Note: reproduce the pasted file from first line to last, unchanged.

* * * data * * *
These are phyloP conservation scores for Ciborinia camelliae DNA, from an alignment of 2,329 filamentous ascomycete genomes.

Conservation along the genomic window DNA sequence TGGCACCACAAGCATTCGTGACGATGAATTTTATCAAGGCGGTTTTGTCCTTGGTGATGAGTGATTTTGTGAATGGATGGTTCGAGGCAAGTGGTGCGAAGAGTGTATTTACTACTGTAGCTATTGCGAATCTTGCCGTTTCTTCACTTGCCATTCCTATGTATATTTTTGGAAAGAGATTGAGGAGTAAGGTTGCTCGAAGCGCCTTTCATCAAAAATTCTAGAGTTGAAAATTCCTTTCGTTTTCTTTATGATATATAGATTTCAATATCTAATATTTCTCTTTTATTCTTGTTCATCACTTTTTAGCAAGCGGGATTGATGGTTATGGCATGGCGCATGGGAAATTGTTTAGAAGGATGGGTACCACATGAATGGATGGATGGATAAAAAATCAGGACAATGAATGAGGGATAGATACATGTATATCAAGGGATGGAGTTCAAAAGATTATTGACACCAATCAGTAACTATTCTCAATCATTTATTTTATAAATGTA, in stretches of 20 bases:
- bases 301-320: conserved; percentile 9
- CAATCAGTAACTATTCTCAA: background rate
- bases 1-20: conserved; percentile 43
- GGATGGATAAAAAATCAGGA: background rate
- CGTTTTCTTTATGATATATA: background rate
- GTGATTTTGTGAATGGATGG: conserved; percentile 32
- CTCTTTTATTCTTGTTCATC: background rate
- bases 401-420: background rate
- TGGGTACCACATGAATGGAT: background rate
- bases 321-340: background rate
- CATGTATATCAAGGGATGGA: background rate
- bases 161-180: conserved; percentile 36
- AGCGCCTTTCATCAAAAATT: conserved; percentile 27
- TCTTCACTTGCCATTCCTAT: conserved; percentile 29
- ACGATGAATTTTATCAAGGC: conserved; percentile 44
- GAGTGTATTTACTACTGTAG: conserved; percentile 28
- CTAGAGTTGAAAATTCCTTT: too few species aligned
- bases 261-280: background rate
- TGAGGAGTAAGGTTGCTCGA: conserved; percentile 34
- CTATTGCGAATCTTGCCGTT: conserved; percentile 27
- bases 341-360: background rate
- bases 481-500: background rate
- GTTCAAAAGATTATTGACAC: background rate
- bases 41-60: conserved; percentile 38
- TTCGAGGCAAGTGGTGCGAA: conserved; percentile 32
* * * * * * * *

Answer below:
These are phyloP conservation scores for Ciborinia camelliae DNA, from an alignment of 2,329 filamentous ascomycete genomes.

Conservation along the genomic window DNA sequence TGGCACCACAAGCATTCGTGACGATGAATTTTATCAAGGCGGTTTTGTCCTTGGTGATGAGTGATTTTGTGAATGGATGGTTCGAGGCAAGTGGTGCGAAGAGTGTATTTACTACTGTAGCTATTGCGAATCTTGCCGTTTCTTCACTTGCCATTCCTATGTATATTTTTGGAAAGAGATTGAGGAGTAAGGTTGCTCGAAGCGCCTTTCATCAAAAATTCTAGAGTTGAAAATTCCTTTCGTTTTCTTTATGATATATAGATTTCAATATCTAATATTTCTCTTTTATTCTTGTTCATCACTTTTTAGCAAGCGGGATTGATGGTTATGGCATGGCGCATGGGAAATTGTTTAGAAGGATGGGTACCACATGAATGGATGGATGGATAAAAAATCAGGACAATGAATGAGGGATAGATACATGTATATCAAGGGATGGAGTTCAAAAGATTATTGACACCAATCAGTAACTATTCTCAATCATTTATTTTATAAATGTA, in stretches of 20 bases:
- bases 301-320: conserved; percentile 9
- CAATCAGTAACTATTCTCAA: background rate
- bases 1-20: conserved; percentile 43
- GGATGGATAAAAAATCAGGA: background rate
- CGTTTTCTTTATGATATATA: background rate
- GTGATTTTGTGAATGGATGG: conserved; percentile 32
- CTCTTTTATTCTTGTTCATC: background rate
- bases 401-420: background rate
- TGGGTACCACATGAATGGAT: background rate
- bases 321-340: background rate
- CATGTATATCAAGGGATGGA: background rate
- bases 161-180: conserved; percentile 36
- AGCGCCTTTCATCAAAAATT: conserved; percentile 27
- TCTTCACTTGCCATTCCTAT: conserved; percentile 29
- ACGATGAATTTTATCAAGGC: conserved; percentile 44
- GAGTGTATTTACTACTGTAG: conserved; percentile 28
- CTAGAGTTGAAAATTCCTTT: too few species aligned
- bases 261-280: background rate
- TGAGGAGTAAGGTTGCTCGA: conserved; percentile 34
- CTATTGCGAATCTTGCCGTT: conserved; percentile 27
- bases 341-360: background rate
- bases 481-500: background rate
- GTTCAAAAGATTATTGACAC: background rate
- bases 41-60: conserved; percentile 38
- TTCGAGGCAAGTGGTGCGAA: conserved; percentile 32